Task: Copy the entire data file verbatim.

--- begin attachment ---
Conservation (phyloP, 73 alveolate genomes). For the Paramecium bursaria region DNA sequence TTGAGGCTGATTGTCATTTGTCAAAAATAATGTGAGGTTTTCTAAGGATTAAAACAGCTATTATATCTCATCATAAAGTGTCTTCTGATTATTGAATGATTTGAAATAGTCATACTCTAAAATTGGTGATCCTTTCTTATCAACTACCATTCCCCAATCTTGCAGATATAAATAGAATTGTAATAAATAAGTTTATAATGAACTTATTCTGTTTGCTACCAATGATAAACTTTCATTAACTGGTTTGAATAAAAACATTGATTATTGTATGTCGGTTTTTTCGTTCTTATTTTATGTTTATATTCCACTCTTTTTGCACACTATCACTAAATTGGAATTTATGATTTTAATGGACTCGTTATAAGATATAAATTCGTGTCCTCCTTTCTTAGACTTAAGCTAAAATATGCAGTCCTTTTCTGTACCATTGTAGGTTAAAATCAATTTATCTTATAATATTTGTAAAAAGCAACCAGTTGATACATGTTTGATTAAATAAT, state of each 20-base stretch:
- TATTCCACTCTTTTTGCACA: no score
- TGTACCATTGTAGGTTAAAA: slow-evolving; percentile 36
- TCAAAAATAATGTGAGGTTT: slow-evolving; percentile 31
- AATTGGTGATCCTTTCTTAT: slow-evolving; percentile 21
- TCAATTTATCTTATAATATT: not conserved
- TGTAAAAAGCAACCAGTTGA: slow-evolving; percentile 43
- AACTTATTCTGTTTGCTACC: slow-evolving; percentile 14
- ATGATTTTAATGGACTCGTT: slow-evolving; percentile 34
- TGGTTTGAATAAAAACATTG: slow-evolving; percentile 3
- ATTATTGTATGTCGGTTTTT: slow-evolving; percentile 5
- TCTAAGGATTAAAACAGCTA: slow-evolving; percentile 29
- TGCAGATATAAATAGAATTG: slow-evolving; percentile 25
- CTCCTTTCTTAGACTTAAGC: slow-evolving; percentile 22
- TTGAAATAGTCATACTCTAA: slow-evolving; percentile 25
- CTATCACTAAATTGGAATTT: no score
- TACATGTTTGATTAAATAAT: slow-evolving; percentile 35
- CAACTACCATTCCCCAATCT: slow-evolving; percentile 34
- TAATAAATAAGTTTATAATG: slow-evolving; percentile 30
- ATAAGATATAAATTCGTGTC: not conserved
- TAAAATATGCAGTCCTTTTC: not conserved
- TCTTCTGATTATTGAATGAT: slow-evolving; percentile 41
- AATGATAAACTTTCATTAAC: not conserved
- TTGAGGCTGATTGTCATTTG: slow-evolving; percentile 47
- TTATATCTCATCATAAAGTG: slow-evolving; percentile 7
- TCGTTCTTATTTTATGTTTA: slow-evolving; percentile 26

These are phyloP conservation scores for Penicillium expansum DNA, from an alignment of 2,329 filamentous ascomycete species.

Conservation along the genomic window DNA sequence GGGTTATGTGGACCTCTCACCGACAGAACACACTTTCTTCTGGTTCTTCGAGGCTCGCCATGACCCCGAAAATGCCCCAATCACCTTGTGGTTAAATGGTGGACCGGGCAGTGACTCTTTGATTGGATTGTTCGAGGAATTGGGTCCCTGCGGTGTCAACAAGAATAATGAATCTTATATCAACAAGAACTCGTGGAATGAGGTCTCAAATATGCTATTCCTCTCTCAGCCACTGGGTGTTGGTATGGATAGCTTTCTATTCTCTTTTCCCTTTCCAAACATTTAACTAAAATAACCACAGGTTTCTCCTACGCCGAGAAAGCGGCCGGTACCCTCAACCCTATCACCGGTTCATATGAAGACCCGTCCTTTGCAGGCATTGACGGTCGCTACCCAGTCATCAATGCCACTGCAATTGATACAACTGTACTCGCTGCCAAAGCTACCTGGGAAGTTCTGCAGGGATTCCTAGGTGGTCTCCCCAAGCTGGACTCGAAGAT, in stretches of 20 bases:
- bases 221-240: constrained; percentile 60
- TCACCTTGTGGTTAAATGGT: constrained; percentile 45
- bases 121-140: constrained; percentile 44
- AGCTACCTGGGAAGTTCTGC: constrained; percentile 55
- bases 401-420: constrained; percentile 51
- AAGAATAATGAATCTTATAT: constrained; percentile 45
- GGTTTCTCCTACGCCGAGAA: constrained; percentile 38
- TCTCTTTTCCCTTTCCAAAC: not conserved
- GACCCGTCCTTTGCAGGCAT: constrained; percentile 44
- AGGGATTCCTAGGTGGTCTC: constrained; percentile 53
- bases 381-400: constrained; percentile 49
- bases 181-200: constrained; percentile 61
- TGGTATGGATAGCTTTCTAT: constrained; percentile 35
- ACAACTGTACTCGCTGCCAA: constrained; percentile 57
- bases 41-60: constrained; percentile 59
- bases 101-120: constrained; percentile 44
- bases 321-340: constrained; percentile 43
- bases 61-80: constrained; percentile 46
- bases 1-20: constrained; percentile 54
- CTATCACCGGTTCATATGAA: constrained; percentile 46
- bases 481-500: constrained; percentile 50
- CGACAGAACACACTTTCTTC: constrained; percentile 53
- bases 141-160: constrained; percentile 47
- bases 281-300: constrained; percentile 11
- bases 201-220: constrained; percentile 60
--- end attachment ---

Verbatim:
Conservation (phyloP, 73 alveolate genomes). For the Paramecium bursaria region DNA sequence TTGAGGCTGATTGTCATTTGTCAAAAATAATGTGAGGTTTTCTAAGGATTAAAACAGCTATTATATCTCATCATAAAGTGTCTTCTGATTATTGAATGATTTGAAATAGTCATACTCTAAAATTGGTGATCCTTTCTTATCAACTACCATTCCCCAATCTTGCAGATATAAATAGAATTGTAATAAATAAGTTTATAATGAACTTATTCTGTTTGCTACCAATGATAAACTTTCATTAACTGGTTTGAATAAAAACATTGATTATTGTATGTCGGTTTTTTCGTTCTTATTTTATGTTTATATTCCACTCTTTTTGCACACTATCACTAAATTGGAATTTATGATTTTAATGGACTCGTTATAAGATATAAATTCGTGTCCTCCTTTCTTAGACTTAAGCTAAAATATGCAGTCCTTTTCTGTACCATTGTAGGTTAAAATCAATTTATCTTATAATATTTGTAAAAAGCAACCAGTTGATACATGTTTGATTAAATAAT, state of each 20-base stretch:
- TATTCCACTCTTTTTGCACA: no score
- TGTACCATTGTAGGTTAAAA: slow-evolving; percentile 36
- TCAAAAATAATGTGAGGTTT: slow-evolving; percentile 31
- AATTGGTGATCCTTTCTTAT: slow-evolving; percentile 21
- TCAATTTATCTTATAATATT: not conserved
- TGTAAAAAGCAACCAGTTGA: slow-evolving; percentile 43
- AACTTATTCTGTTTGCTACC: slow-evolving; percentile 14
- ATGATTTTAATGGACTCGTT: slow-evolving; percentile 34
- TGGTTTGAATAAAAACATTG: slow-evolving; percentile 3
- ATTATTGTATGTCGGTTTTT: slow-evolving; percentile 5
- TCTAAGGATTAAAACAGCTA: slow-evolving; percentile 29
- TGCAGATATAAATAGAATTG: slow-evolving; percentile 25
- CTCCTTTCTTAGACTTAAGC: slow-evolving; percentile 22
- TTGAAATAGTCATACTCTAA: slow-evolving; percentile 25
- CTATCACTAAATTGGAATTT: no score
- TACATGTTTGATTAAATAAT: slow-evolving; percentile 35
- CAACTACCATTCCCCAATCT: slow-evolving; percentile 34
- TAATAAATAAGTTTATAATG: slow-evolving; percentile 30
- ATAAGATATAAATTCGTGTC: not conserved
- TAAAATATGCAGTCCTTTTC: not conserved
- TCTTCTGATTATTGAATGAT: slow-evolving; percentile 41
- AATGATAAACTTTCATTAAC: not conserved
- TTGAGGCTGATTGTCATTTG: slow-evolving; percentile 47
- TTATATCTCATCATAAAGTG: slow-evolving; percentile 7
- TCGTTCTTATTTTATGTTTA: slow-evolving; percentile 26

These are phyloP conservation scores for Penicillium expansum DNA, from an alignment of 2,329 filamentous ascomycete species.

Conservation along the genomic window DNA sequence GGGTTATGTGGACCTCTCACCGACAGAACACACTTTCTTCTGGTTCTTCGAGGCTCGCCATGACCCCGAAAATGCCCCAATCACCTTGTGGTTAAATGGTGGACCGGGCAGTGACTCTTTGATTGGATTGTTCGAGGAATTGGGTCCCTGCGGTGTCAACAAGAATAATGAATCTTATATCAACAAGAACTCGTGGAATGAGGTCTCAAATATGCTATTCCTCTCTCAGCCACTGGGTGTTGGTATGGATAGCTTTCTATTCTCTTTTCCCTTTCCAAACATTTAACTAAAATAACCACAGGTTTCTCCTACGCCGAGAAAGCGGCCGGTACCCTCAACCCTATCACCGGTTCATATGAAGACCCGTCCTTTGCAGGCATTGACGGTCGCTACCCAGTCATCAATGCCACTGCAATTGATACAACTGTACTCGCTGCCAAAGCTACCTGGGAAGTTCTGCAGGGATTCCTAGGTGGTCTCCCCAAGCTGGACTCGAAGAT, in stretches of 20 bases:
- bases 221-240: constrained; percentile 60
- TCACCTTGTGGTTAAATGGT: constrained; percentile 45
- bases 121-140: constrained; percentile 44
- AGCTACCTGGGAAGTTCTGC: constrained; percentile 55
- bases 401-420: constrained; percentile 51
- AAGAATAATGAATCTTATAT: constrained; percentile 45
- GGTTTCTCCTACGCCGAGAA: constrained; percentile 38
- TCTCTTTTCCCTTTCCAAAC: not conserved
- GACCCGTCCTTTGCAGGCAT: constrained; percentile 44
- AGGGATTCCTAGGTGGTCTC: constrained; percentile 53
- bases 381-400: constrained; percentile 49
- bases 181-200: constrained; percentile 61
- TGGTATGGATAGCTTTCTAT: constrained; percentile 35
- ACAACTGTACTCGCTGCCAA: constrained; percentile 57
- bases 41-60: constrained; percentile 59
- bases 101-120: constrained; percentile 44
- bases 321-340: constrained; percentile 43
- bases 61-80: constrained; percentile 46
- bases 1-20: constrained; percentile 54
- CTATCACCGGTTCATATGAA: constrained; percentile 46
- bases 481-500: constrained; percentile 50
- CGACAGAACACACTTTCTTC: constrained; percentile 53
- bases 141-160: constrained; percentile 47
- bases 281-300: constrained; percentile 11
- bases 201-220: constrained; percentile 60